Saturday, 1 December 2007

In My Heart

This song and video is enough to make me weep. I have this yearning. It's like a fissure or crack in my soul that involves incredible effort to hold it together. The world is constantly trying to tear it apart, as if the broader the chasm the easier it is to escape into a nothingness that will soothe.

But the two parts belong together, and though it hurts and it's hard I refuse to let them fall apart.

I feel that the modern State of Israel and the segmented Occupied Territories, with their loaded histories and screaming needs represent a microcosm of what is really wrong with this world, and what is really needed. This sliver of land is a stage where where all the agonies and yearnings of the world, its past and its future, is being played out in a seemingly hopeless spiral of disillusion and angry refusal to give up.

Pray for the peace of Jerusalem.

(HT: Ancient Hebrew Poetry. Read his great comments on another of David Broza's songs. I should point out that the man on the left sings in Hebrew, the man on the right in Arabic.)

Friday, 30 November 2007

Muslim Christian Conciliation?

On October 13, 2007, on the occasion of Eid al-Fitr, 138 Muslim scholars and clerics sent an open letter "to leaders of Christian churches, everywhere." The signatories to that letter, titled A Common Word Between Us and You, include top leaders from around the world representing every major school of Islamic thought. The text of A Common Word Between Us and You appears at http://www.acommonword.com/.

The text opens with the following words:

" Muslims and Christians together make up well over half of the world’s population. Without peace and justice between these two religious communities, there can be no meaningful peace in the world. The future of the world depends on peace between Muslims and Christians.
The basis for this peace and understanding already exists. It is part of the very foundational principles of both faiths: love of the One God, and love of the neighbour. These principles are found over and over again in the sacred texts of Islam and Christianity. The Unity of God, the necessity of love for Him, and the necessity of love of the neighbour is thus the common ground between Islam and Christianity."
These two principles are then demonstrated in both the Qur'an and Bible.

The Christian response can be found here. It was drafted by scholars at Yale Divinity School's Center for Faith and Culture. It was issued by the first four signatories on the document and endorsed by almost 300 other Christian theologians and leaders, including those listed here. To promote constructive engagement between these major religious communities, planning is underway for a series of major conferences and workshops involving many of the signatories to A Common Word and to the Yale response, as well as other international Christian, Muslim, and
Jewish leaders. Events will be posted at www.yale.edu/faith, where readers can also view the complete list of signatories as well as add their names to the list.

I agree that the issue of Muslim/Christian relations will be the major topic for the next epoch of our history. What fruit this meeting will bring, I can't say. One thing I am convinced of is that without an adequate knowledge of our own identity as Christians, dialogue will dissipate into truisms that will leave us vulnerable to be led by those who do know what they believe.
NB: for the expected conservative reaction, go here.

Thursday, 29 November 2007

Literary and Canonical Approaches

I'm grateful to have Dave Beldman as a dialogue partner. He has recently posted an essay in which he looks at the possible implications of newer literary approaches to biblical interpretation, especially as these impact historical critical theories concerning the development of texts. He asked me to compare this literary approach with Childs' canonical approach, as I have recently outlined it in my last thread. Though I answered him in the comments (here), I've touched my response up a bit in order to post it here.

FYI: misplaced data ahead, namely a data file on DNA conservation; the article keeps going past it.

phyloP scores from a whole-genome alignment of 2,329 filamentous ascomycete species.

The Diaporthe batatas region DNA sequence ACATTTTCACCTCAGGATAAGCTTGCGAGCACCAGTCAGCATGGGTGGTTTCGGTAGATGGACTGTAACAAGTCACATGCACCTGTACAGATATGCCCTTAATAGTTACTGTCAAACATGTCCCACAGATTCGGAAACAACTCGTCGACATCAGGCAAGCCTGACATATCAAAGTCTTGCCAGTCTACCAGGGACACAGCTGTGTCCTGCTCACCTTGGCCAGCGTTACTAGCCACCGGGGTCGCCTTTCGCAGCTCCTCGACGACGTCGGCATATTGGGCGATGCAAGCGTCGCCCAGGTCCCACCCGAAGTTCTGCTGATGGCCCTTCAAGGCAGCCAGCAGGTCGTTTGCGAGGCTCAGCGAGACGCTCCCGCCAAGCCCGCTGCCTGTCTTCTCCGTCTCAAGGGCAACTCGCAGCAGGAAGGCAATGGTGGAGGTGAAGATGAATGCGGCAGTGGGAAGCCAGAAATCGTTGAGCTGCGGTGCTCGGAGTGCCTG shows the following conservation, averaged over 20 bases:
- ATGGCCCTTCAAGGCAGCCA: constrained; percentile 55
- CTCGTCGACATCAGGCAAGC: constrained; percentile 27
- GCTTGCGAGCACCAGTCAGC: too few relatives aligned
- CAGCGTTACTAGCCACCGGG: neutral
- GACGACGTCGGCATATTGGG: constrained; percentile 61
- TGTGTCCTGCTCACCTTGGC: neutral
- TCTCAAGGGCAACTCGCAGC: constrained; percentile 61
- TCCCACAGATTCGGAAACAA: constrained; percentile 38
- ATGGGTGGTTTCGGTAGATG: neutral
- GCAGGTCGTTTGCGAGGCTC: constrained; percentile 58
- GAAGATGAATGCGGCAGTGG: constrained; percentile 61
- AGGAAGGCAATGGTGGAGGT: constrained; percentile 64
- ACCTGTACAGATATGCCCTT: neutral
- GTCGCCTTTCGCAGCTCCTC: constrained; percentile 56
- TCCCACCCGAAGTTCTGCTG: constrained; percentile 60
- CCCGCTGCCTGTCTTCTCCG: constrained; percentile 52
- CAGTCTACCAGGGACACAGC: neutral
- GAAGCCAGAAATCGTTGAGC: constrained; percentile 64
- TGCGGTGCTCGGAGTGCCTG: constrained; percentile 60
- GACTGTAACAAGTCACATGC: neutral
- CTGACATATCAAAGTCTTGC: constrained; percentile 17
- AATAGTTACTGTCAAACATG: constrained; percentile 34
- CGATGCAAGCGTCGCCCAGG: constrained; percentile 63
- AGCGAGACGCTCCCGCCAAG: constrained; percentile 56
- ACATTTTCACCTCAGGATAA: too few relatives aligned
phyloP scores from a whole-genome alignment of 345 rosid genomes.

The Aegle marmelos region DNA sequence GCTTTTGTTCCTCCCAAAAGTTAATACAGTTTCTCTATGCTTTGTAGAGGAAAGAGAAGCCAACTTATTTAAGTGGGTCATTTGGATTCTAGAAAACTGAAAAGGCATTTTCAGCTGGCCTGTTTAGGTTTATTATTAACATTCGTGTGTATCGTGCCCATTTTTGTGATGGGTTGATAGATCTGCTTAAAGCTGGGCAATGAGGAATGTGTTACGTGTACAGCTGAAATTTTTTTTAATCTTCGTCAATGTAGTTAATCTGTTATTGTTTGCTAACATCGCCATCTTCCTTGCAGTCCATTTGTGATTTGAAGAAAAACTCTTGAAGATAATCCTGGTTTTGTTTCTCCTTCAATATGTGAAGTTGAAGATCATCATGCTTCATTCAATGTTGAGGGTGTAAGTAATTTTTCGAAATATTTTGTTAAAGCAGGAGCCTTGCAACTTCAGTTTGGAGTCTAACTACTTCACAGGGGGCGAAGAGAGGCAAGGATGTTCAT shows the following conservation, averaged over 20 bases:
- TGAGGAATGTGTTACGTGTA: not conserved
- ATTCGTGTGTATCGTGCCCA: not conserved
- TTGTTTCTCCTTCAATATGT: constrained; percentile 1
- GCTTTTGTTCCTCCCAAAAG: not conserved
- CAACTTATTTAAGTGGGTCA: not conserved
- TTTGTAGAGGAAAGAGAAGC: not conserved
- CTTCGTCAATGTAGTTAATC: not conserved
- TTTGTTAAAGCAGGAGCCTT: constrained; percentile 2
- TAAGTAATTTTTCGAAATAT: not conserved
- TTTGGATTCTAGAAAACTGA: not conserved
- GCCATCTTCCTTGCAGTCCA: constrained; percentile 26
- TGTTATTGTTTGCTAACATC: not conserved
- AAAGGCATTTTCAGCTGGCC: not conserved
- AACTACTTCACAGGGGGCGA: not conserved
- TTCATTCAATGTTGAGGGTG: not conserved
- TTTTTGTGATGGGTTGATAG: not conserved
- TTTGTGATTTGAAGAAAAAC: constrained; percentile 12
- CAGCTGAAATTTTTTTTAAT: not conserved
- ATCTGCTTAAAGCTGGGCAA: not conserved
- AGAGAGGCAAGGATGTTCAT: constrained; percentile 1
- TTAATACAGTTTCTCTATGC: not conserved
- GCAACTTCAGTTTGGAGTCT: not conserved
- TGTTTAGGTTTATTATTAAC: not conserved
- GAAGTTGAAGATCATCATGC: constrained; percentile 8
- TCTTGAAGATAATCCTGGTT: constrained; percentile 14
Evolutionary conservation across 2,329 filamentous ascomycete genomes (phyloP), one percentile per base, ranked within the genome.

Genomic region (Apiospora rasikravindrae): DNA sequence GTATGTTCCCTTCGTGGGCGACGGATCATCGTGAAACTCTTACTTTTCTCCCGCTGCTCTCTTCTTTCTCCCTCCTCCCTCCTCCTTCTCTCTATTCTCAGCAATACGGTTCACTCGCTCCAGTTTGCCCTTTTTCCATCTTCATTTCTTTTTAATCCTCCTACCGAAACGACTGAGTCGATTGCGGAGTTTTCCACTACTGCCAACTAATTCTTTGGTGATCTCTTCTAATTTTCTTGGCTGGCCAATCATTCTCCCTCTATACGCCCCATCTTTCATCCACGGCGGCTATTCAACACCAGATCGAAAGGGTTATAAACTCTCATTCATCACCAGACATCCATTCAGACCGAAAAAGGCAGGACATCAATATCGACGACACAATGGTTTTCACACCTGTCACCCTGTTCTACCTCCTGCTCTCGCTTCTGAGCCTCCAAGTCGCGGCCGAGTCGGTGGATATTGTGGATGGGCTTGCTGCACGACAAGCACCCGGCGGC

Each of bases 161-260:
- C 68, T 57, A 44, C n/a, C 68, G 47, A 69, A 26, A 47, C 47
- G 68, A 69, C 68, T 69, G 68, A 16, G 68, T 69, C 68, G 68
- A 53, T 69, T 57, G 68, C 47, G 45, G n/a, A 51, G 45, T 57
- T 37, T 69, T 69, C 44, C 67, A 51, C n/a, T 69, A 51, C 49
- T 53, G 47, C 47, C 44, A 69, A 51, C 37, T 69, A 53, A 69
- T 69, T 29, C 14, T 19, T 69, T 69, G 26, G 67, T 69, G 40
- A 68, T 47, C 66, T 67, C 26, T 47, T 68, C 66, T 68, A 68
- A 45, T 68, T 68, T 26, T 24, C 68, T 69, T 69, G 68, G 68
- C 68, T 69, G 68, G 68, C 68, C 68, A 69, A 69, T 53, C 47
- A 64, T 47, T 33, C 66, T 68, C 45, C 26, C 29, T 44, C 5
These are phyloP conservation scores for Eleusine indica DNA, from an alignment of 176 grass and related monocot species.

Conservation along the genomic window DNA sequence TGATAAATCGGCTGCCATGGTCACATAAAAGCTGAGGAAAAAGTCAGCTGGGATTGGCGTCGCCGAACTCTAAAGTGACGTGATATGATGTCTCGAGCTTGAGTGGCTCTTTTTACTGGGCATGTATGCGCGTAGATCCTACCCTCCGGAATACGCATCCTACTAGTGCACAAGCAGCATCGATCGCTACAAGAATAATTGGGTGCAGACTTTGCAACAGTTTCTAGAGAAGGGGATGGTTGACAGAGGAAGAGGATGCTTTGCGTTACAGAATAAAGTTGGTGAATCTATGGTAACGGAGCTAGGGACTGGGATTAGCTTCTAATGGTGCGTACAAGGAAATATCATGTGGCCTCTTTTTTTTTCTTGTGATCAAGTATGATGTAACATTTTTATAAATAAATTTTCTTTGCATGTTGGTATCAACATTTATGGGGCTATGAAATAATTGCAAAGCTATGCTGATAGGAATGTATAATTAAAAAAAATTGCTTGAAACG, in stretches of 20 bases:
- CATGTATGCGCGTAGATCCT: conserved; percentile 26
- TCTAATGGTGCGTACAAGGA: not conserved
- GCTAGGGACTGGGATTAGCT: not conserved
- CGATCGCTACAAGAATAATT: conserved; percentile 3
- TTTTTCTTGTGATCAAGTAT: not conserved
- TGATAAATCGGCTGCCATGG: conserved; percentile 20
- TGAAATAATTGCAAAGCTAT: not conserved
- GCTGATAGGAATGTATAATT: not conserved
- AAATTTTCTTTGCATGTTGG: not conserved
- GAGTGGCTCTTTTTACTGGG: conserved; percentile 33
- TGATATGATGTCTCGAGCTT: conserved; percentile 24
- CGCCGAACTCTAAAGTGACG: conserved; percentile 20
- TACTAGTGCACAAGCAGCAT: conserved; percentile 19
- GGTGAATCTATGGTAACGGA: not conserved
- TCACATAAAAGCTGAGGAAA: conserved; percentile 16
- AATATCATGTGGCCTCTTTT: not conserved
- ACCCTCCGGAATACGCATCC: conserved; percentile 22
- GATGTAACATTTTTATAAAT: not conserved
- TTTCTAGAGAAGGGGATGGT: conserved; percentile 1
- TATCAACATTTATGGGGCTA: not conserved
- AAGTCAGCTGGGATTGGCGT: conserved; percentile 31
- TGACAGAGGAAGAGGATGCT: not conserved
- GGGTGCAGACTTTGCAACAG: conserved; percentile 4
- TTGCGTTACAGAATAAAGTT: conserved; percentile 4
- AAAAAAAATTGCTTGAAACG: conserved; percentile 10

Though there are many similarities between a canonical approach which privileges the final form of the biblical text and literary approaches which work with the assumption of unity, Childs explicitly distances himself from such approaches. The difference is in the starting point.

Childs starts from a theological premise, rather than an aesthetic or literary one: the God of creation has elected for himself a concrete people and has chosen to relate to that people in space and time (see here). This historical relationship has brought the text of Scripture into being , a text whose function within God's economy is to point to Him and his ways (see forthcoming thread). Just as our four different gospels are diverse textual witnesses to the one Gospel outside the text, so the whole of scripture testifies in diverse ways to the reality of the one God, the Gospel, or Jesus (or however you wish to define the text's ultimate subject matter). This kerygmatic function of the text means that its reality is not self-contained. Though one can posit a world 'in' the text as a useful hermeneutical tool, it is not the case that the world in the text exhausts the truth of the text. That text is part of a greater whole which points beyond itself to what really matters: 'divine reality', Jesus, or whatever. This is how I understand Vanhoozer's statement about theological interpretation: it is interpretation oriented to the knowledge, not of the text (literary approaches), nor of historical circumstances (historical critical approaches), but of the God who called the text into being in the first place (JTI vol. 1, Intro).

As a result, interpretation which is to do justice to the nature of the text must be theological. A literary approach, which looks at structure and rhetorical devices can only be one step in comprehending what the text is about. We need to be piercing 'through' the text to its ultimate subject matter. This subject matter is outside the text (I'm not sure I would say 'behind' ... ), it is the ultimate subject matter of the text, what the text is really all about, and is not reducible to the level of the text itself.